In bigger surveys More powerful impact sources must be used. Weights of hundreds of kilograms can be increased by portable hoists or cranes and then dropped (Figure 2.1). Even if a shorter drop would provide ample energy, the minimum release height is about 4 m, since rebound of the maintenance when the weight is released creates its own seismic wave strain. A long drop allows these vibrations to die away before the impact occurs. Tractor-located posthole drivers, ordinary in agricultural region, are also comfortable sources. The weight drops down a guide and is increased by a pulley system connected to the tractor power take-off. Relatively small (70 kg) weights falling in evacuated tubes have been used sometimes. The upper surface of the weight is exposed to the air and efficiently several hundred extra kilograms of also have dropped atmosphere. The idea is elegant but the source is difficult to transport because the tube must be strong and therefore heavy and must be mounted on a trailer, alone with a motor-driven compressor to pull out the air. Trembling sources are extensively used in large-scale reflection surveys but produce data that need extensive and complex processing.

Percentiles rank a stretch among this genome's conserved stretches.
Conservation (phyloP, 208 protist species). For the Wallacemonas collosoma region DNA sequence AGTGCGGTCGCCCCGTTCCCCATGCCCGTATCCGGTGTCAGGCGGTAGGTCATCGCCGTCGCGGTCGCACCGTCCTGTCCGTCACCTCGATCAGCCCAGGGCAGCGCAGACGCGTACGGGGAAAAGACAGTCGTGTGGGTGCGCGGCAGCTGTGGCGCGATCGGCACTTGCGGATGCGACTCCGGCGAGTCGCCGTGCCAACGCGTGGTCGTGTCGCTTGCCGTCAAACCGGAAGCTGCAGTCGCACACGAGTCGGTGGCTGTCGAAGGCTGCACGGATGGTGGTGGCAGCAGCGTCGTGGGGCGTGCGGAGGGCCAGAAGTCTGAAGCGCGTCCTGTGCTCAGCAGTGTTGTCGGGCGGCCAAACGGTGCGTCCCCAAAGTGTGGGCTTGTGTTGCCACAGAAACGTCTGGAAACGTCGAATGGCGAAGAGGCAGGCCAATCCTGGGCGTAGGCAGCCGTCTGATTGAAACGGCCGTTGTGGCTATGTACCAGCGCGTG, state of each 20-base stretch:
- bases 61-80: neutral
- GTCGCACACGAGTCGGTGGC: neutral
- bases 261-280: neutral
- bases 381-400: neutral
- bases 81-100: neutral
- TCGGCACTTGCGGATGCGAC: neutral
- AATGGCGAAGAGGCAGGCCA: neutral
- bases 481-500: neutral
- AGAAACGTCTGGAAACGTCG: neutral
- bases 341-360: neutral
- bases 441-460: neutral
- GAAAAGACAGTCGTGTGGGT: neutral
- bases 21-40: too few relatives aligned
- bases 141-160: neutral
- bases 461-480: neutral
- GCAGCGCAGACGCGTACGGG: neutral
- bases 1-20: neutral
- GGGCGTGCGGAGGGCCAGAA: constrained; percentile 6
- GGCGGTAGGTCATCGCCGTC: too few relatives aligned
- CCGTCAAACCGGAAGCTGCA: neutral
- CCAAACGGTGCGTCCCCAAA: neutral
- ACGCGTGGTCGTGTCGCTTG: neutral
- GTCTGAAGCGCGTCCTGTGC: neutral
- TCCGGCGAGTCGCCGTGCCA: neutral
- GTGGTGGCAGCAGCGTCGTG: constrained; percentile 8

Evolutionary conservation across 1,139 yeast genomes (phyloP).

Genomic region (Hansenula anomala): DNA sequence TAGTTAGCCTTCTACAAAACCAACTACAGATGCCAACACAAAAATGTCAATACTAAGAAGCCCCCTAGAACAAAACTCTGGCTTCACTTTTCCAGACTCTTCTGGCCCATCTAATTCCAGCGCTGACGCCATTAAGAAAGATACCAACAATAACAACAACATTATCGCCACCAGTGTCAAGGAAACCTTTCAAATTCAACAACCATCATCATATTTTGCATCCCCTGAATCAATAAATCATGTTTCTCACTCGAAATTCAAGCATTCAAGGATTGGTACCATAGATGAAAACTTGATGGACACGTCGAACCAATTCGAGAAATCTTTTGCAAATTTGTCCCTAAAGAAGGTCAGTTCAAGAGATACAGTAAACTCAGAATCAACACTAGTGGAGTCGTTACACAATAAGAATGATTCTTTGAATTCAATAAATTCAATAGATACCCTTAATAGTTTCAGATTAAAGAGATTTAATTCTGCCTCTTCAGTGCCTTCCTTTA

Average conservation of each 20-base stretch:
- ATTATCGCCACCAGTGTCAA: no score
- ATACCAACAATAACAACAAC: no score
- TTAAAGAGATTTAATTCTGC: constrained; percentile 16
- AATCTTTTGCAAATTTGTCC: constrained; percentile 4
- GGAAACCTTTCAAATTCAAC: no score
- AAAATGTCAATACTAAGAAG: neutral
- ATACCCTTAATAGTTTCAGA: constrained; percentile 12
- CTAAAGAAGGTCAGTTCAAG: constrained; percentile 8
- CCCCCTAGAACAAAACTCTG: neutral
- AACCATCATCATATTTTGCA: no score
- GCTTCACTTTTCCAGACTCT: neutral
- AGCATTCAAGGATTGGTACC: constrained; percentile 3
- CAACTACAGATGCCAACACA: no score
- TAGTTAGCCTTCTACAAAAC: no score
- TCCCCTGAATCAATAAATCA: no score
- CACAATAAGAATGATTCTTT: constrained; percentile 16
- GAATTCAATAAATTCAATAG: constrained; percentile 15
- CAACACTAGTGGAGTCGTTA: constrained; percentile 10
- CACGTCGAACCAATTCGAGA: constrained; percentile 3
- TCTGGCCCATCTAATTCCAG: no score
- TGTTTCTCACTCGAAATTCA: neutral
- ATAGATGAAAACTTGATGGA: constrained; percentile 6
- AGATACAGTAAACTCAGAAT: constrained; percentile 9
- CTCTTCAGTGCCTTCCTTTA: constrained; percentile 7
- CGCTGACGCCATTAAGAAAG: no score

Almost any type of volatile can be used for seismic work, predominantly if the shot holes are shallow and the charges will not be focus on standard temperatures or pressures impact Source A half-ton weight being dropped from a movable crane during a survey of the low-velocity layer Cord explosives, used in quarry blasting to begin delays into firing series, are rather safer to hold than regular gelignite and can be fed into shot holes made by driving metal rods or crowbars into the ground. Detonators used on their own are excellent sources for shallow reflection surveys where high resolution is needed. Often, much of the energy delivered by an blast is exhausted in devastating rock near the shot point, and seismic waves are produced much more proficiently by shots fired in a meter of water. This consequence is so manifest that, if shot position is not complex, it can be worth going tens or even hundreds of meters far away from the recording extend in order to put the charge in a river. In dry areas, significant development can be obtained by driving water downward shot holes. Electrical dismissal is normal when using explosives but with ordinary detonators there is a short delay between the instant at which the filament burns by which facilitate a time allusion, and the time at which the central charge explodes. Zero delay detonators ought to be used for seismic work and total delays by the whole system, involving the recorders, should be regularly checked using a single detonator obscured a few inches away from a geophone. Explosives engross problems with bureaucracy, safety and security. They must be used in conventionality with local regulations that usually desires separate secure and licensed stores for detonators and gelignite. In many countries, the work must be supervised by a authorized shot-firer, and police approval is desired almost all over in spite of these disadvantages, and despite the headaches that are instantly produced if gelignite comes into get in touch with naked skin, explosives are still used. They signify potential seismic energy in its most convenient form and are virtually vital if signals are to be discovered at distances of greater than 50 m. A variety of explosive-based techniques are available which decrease the risks. Seismic waves can be generated by devices which fire lead slugs into the ground from shotgun-sized cartridges, but the energy delivered is comparatively small, and a firearms certificate may be required, at least in the UK. Another method is to use blank shotgun cartridges in a small auger which incorporates a firing chamber, mixing the shot hole and the shot. Even this seldom gives more energy than a blow from a well-swung hammer, and is less easily repeated.